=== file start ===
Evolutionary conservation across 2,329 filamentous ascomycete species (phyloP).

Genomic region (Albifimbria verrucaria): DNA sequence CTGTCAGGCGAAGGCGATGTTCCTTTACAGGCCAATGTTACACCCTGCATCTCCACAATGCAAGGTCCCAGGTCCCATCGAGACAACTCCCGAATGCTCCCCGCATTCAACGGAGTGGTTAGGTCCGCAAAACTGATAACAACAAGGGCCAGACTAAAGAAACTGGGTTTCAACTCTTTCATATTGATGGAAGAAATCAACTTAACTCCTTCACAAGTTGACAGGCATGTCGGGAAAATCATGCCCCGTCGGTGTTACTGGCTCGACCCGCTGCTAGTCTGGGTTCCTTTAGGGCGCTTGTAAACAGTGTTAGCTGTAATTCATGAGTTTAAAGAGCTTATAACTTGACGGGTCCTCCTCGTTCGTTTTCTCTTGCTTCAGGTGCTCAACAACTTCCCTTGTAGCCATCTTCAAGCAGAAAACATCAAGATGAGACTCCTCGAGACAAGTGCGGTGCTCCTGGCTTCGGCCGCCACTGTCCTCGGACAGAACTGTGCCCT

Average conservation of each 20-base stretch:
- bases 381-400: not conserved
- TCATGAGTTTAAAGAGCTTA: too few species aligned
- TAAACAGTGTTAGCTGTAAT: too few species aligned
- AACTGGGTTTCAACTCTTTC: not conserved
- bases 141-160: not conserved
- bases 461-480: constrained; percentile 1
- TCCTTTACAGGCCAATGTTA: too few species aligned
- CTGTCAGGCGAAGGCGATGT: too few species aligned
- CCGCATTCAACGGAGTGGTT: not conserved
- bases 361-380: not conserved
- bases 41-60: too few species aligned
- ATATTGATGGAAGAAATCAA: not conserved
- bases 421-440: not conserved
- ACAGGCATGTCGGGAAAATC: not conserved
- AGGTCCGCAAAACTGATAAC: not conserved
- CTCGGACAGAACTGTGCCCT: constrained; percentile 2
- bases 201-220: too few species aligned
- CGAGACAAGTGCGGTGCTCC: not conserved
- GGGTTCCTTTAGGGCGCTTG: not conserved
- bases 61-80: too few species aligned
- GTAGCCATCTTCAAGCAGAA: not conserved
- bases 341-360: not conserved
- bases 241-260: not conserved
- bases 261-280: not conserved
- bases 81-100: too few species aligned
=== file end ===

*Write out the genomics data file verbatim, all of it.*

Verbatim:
Evolutionary conservation across 2,329 filamentous ascomycete species (phyloP).

Genomic region (Albifimbria verrucaria): DNA sequence CTGTCAGGCGAAGGCGATGTTCCTTTACAGGCCAATGTTACACCCTGCATCTCCACAATGCAAGGTCCCAGGTCCCATCGAGACAACTCCCGAATGCTCCCCGCATTCAACGGAGTGGTTAGGTCCGCAAAACTGATAACAACAAGGGCCAGACTAAAGAAACTGGGTTTCAACTCTTTCATATTGATGGAAGAAATCAACTTAACTCCTTCACAAGTTGACAGGCATGTCGGGAAAATCATGCCCCGTCGGTGTTACTGGCTCGACCCGCTGCTAGTCTGGGTTCCTTTAGGGCGCTTGTAAACAGTGTTAGCTGTAATTCATGAGTTTAAAGAGCTTATAACTTGACGGGTCCTCCTCGTTCGTTTTCTCTTGCTTCAGGTGCTCAACAACTTCCCTTGTAGCCATCTTCAAGCAGAAAACATCAAGATGAGACTCCTCGAGACAAGTGCGGTGCTCCTGGCTTCGGCCGCCACTGTCCTCGGACAGAACTGTGCCCT

Average conservation of each 20-base stretch:
- bases 381-400: not conserved
- TCATGAGTTTAAAGAGCTTA: too few species aligned
- TAAACAGTGTTAGCTGTAAT: too few species aligned
- AACTGGGTTTCAACTCTTTC: not conserved
- bases 141-160: not conserved
- bases 461-480: constrained; percentile 1
- TCCTTTACAGGCCAATGTTA: too few species aligned
- CTGTCAGGCGAAGGCGATGT: too few species aligned
- CCGCATTCAACGGAGTGGTT: not conserved
- bases 361-380: not conserved
- bases 41-60: too few species aligned
- ATATTGATGGAAGAAATCAA: not conserved
- bases 421-440: not conserved
- ACAGGCATGTCGGGAAAATC: not conserved
- AGGTCCGCAAAACTGATAAC: not conserved
- CTCGGACAGAACTGTGCCCT: constrained; percentile 2
- bases 201-220: too few species aligned
- CGAGACAAGTGCGGTGCTCC: not conserved
- GGGTTCCTTTAGGGCGCTTG: not conserved
- bases 61-80: too few species aligned
- GTAGCCATCTTCAAGCAGAA: not conserved
- bases 341-360: not conserved
- bases 241-260: not conserved
- bases 261-280: not conserved
- bases 81-100: too few species aligned